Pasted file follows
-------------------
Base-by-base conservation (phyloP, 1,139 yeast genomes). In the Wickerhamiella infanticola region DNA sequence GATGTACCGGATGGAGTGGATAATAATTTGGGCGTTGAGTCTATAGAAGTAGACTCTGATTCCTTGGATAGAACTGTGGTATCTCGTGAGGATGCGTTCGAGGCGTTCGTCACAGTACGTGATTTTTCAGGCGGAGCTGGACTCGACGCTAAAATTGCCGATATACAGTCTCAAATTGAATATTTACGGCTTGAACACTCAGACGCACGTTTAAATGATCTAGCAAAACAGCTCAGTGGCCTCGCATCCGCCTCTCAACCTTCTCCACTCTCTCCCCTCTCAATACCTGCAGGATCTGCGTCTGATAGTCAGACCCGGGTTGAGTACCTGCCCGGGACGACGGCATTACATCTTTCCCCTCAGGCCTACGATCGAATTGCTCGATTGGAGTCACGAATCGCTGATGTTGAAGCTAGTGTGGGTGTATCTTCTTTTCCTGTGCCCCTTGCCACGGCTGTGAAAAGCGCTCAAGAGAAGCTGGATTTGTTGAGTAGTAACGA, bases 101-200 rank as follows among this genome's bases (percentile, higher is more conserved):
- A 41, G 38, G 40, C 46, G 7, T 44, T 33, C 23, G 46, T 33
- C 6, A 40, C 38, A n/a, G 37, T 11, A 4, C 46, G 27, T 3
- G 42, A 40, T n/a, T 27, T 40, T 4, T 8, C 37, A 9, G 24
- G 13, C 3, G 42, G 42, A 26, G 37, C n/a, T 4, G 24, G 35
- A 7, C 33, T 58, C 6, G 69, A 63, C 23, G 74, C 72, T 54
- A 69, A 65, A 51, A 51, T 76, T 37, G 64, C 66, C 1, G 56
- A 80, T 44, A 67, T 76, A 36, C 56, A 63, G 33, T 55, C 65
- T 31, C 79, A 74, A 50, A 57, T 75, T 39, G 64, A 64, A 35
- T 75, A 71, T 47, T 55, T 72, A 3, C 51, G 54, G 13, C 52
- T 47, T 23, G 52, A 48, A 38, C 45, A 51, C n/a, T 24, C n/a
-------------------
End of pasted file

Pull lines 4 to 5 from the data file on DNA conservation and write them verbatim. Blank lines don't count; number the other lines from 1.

- G 42, A 40, T n/a, T 27, T 40, T 4, T 8, C 37, A 9, G 24
- G 13, C 3, G 42, G 42, A 26, G 37, C n/a, T 4, G 24, G 35